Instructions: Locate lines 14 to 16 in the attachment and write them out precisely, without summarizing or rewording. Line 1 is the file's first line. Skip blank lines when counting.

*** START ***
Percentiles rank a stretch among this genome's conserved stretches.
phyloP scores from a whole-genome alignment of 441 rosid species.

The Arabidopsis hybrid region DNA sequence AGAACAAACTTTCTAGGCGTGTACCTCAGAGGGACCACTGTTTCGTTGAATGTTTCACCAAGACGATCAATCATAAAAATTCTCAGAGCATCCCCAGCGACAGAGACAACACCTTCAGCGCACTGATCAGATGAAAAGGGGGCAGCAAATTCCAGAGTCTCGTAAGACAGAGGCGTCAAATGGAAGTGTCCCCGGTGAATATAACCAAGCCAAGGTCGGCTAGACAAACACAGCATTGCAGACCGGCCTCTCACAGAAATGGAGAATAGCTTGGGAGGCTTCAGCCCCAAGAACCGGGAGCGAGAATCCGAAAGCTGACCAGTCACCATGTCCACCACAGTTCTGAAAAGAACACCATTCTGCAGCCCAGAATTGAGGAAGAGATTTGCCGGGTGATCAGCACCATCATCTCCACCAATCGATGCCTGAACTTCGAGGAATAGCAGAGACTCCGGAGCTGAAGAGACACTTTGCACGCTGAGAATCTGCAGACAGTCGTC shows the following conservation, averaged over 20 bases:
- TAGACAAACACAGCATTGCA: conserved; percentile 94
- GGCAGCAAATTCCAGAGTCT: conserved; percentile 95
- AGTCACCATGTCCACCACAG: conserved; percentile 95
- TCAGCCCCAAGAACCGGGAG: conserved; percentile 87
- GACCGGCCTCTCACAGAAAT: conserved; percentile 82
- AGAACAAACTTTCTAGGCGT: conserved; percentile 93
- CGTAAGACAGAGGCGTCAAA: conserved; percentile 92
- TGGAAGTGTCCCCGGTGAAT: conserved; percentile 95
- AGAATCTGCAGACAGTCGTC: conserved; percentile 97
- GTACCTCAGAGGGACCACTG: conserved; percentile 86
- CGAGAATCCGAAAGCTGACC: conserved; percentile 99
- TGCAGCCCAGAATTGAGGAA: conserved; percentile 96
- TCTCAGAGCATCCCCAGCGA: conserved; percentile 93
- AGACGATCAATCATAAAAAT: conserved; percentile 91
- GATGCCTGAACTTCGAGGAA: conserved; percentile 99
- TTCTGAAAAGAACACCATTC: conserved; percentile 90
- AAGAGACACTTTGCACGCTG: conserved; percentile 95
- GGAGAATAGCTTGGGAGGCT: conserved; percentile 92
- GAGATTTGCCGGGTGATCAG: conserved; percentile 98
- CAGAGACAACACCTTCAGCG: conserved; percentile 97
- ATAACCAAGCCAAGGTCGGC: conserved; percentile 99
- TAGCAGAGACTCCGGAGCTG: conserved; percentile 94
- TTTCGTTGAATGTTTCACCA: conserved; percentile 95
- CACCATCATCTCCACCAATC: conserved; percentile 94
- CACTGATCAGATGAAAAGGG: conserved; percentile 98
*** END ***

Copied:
- CGAGAATCCGAAAGCTGACC: conserved; percentile 99
- TGCAGCCCAGAATTGAGGAA: conserved; percentile 96
- TCTCAGAGCATCCCCAGCGA: conserved; percentile 93